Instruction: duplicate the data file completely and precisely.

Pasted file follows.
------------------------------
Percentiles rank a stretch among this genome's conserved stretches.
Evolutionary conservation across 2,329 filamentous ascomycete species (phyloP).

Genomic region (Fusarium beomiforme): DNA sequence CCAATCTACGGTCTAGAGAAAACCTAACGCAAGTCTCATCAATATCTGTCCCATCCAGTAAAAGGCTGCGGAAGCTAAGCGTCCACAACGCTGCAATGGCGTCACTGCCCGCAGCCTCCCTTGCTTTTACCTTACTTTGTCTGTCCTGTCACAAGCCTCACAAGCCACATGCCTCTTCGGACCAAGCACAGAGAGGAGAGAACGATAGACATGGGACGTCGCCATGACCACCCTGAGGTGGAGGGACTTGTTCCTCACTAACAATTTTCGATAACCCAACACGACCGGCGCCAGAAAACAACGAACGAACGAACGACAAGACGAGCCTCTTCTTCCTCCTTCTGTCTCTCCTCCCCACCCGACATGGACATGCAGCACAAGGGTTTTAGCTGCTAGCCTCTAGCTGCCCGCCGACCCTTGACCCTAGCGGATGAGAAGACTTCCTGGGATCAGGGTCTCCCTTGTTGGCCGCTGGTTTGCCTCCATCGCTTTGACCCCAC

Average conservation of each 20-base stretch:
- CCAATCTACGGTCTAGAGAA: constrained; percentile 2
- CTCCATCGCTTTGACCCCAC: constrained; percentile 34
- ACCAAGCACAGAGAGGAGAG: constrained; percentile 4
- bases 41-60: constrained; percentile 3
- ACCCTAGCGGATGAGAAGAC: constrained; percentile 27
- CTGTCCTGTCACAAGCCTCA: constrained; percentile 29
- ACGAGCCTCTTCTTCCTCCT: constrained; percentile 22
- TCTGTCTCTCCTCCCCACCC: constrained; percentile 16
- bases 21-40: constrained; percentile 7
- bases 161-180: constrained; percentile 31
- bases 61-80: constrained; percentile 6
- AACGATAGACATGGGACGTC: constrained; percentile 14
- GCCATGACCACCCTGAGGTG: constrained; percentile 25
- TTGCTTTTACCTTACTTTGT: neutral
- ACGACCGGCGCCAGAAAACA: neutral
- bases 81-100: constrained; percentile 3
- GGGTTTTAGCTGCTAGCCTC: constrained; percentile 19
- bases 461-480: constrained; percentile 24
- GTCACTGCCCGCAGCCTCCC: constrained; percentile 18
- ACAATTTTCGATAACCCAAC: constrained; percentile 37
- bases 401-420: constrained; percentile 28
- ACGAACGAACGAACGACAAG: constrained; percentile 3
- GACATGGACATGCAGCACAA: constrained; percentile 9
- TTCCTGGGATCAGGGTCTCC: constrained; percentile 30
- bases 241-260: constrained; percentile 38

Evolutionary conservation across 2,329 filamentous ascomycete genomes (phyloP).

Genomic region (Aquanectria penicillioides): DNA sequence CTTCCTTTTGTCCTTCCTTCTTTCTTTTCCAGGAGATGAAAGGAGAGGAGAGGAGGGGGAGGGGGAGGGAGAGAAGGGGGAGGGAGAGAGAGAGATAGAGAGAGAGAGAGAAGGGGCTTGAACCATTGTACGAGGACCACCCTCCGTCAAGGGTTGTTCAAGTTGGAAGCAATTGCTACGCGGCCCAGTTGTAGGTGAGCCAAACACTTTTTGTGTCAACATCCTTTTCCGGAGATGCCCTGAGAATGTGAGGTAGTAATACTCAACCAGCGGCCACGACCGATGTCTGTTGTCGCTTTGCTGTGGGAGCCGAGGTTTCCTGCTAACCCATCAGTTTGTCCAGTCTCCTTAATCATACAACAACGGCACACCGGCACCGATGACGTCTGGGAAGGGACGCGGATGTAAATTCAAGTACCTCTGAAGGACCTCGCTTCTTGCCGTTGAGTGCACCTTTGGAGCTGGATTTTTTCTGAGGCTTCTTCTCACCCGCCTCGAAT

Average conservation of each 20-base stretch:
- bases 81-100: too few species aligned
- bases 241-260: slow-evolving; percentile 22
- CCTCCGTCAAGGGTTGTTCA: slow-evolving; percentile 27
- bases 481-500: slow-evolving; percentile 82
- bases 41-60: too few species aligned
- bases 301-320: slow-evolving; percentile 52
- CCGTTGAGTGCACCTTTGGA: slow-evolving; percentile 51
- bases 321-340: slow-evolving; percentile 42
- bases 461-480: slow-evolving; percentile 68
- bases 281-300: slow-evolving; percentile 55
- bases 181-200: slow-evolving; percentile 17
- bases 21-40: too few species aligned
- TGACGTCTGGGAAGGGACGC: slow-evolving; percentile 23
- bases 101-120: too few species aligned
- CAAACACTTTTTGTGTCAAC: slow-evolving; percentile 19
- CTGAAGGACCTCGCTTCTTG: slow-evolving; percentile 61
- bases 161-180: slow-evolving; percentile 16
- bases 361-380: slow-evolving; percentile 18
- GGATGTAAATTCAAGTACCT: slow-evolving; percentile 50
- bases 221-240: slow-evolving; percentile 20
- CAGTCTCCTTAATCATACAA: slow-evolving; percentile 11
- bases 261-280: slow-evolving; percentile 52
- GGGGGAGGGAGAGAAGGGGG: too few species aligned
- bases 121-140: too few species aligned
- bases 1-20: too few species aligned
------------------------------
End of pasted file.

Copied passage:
Percentiles rank a stretch among this genome's conserved stretches.
Evolutionary conservation across 2,329 filamentous ascomycete species (phyloP).

Genomic region (Fusarium beomiforme): DNA sequence CCAATCTACGGTCTAGAGAAAACCTAACGCAAGTCTCATCAATATCTGTCCCATCCAGTAAAAGGCTGCGGAAGCTAAGCGTCCACAACGCTGCAATGGCGTCACTGCCCGCAGCCTCCCTTGCTTTTACCTTACTTTGTCTGTCCTGTCACAAGCCTCACAAGCCACATGCCTCTTCGGACCAAGCACAGAGAGGAGAGAACGATAGACATGGGACGTCGCCATGACCACCCTGAGGTGGAGGGACTTGTTCCTCACTAACAATTTTCGATAACCCAACACGACCGGCGCCAGAAAACAACGAACGAACGAACGACAAGACGAGCCTCTTCTTCCTCCTTCTGTCTCTCCTCCCCACCCGACATGGACATGCAGCACAAGGGTTTTAGCTGCTAGCCTCTAGCTGCCCGCCGACCCTTGACCCTAGCGGATGAGAAGACTTCCTGGGATCAGGGTCTCCCTTGTTGGCCGCTGGTTTGCCTCCATCGCTTTGACCCCAC

Average conservation of each 20-base stretch:
- CCAATCTACGGTCTAGAGAA: constrained; percentile 2
- CTCCATCGCTTTGACCCCAC: constrained; percentile 34
- ACCAAGCACAGAGAGGAGAG: constrained; percentile 4
- bases 41-60: constrained; percentile 3
- ACCCTAGCGGATGAGAAGAC: constrained; percentile 27
- CTGTCCTGTCACAAGCCTCA: constrained; percentile 29
- ACGAGCCTCTTCTTCCTCCT: constrained; percentile 22
- TCTGTCTCTCCTCCCCACCC: constrained; percentile 16
- bases 21-40: constrained; percentile 7
- bases 161-180: constrained; percentile 31
- bases 61-80: constrained; percentile 6
- AACGATAGACATGGGACGTC: constrained; percentile 14
- GCCATGACCACCCTGAGGTG: constrained; percentile 25
- TTGCTTTTACCTTACTTTGT: neutral
- ACGACCGGCGCCAGAAAACA: neutral
- bases 81-100: constrained; percentile 3
- GGGTTTTAGCTGCTAGCCTC: constrained; percentile 19
- bases 461-480: constrained; percentile 24
- GTCACTGCCCGCAGCCTCCC: constrained; percentile 18
- ACAATTTTCGATAACCCAAC: constrained; percentile 37
- bases 401-420: constrained; percentile 28
- ACGAACGAACGAACGACAAG: constrained; percentile 3
- GACATGGACATGCAGCACAA: constrained; percentile 9
- TTCCTGGGATCAGGGTCTCC: constrained; percentile 30
- bases 241-260: constrained; percentile 38

Evolutionary conservation across 2,329 filamentous ascomycete genomes (phyloP).

Genomic region (Aquanectria penicillioides): DNA sequence CTTCCTTTTGTCCTTCCTTCTTTCTTTTCCAGGAGATGAAAGGAGAGGAGAGGAGGGGGAGGGGGAGGGAGAGAAGGGGGAGGGAGAGAGAGAGATAGAGAGAGAGAGAGAAGGGGCTTGAACCATTGTACGAGGACCACCCTCCGTCAAGGGTTGTTCAAGTTGGAAGCAATTGCTACGCGGCCCAGTTGTAGGTGAGCCAAACACTTTTTGTGTCAACATCCTTTTCCGGAGATGCCCTGAGAATGTGAGGTAGTAATACTCAACCAGCGGCCACGACCGATGTCTGTTGTCGCTTTGCTGTGGGAGCCGAGGTTTCCTGCTAACCCATCAGTTTGTCCAGTCTCCTTAATCATACAACAACGGCACACCGGCACCGATGACGTCTGGGAAGGGACGCGGATGTAAATTCAAGTACCTCTGAAGGACCTCGCTTCTTGCCGTTGAGTGCACCTTTGGAGCTGGATTTTTTCTGAGGCTTCTTCTCACCCGCCTCGAAT

Average conservation of each 20-base stretch:
- bases 81-100: too few species aligned
- bases 241-260: slow-evolving; percentile 22
- CCTCCGTCAAGGGTTGTTCA: slow-evolving; percentile 27
- bases 481-500: slow-evolving; percentile 82
- bases 41-60: too few species aligned
- bases 301-320: slow-evolving; percentile 52
- CCGTTGAGTGCACCTTTGGA: slow-evolving; percentile 51
- bases 321-340: slow-evolving; percentile 42
- bases 461-480: slow-evolving; percentile 68
- bases 281-300: slow-evolving; percentile 55
- bases 181-200: slow-evolving; percentile 17
- bases 21-40: too few species aligned
- TGACGTCTGGGAAGGGACGC: slow-evolving; percentile 23
- bases 101-120: too few species aligned
- CAAACACTTTTTGTGTCAAC: slow-evolving; percentile 19
- CTGAAGGACCTCGCTTCTTG: slow-evolving; percentile 61
- bases 161-180: slow-evolving; percentile 16
- bases 361-380: slow-evolving; percentile 18
- GGATGTAAATTCAAGTACCT: slow-evolving; percentile 50
- bases 221-240: slow-evolving; percentile 20
- CAGTCTCCTTAATCATACAA: slow-evolving; percentile 11
- bases 261-280: slow-evolving; percentile 52
- GGGGGAGGGAGAGAAGGGGG: too few species aligned
- bases 121-140: too few species aligned
- bases 1-20: too few species aligned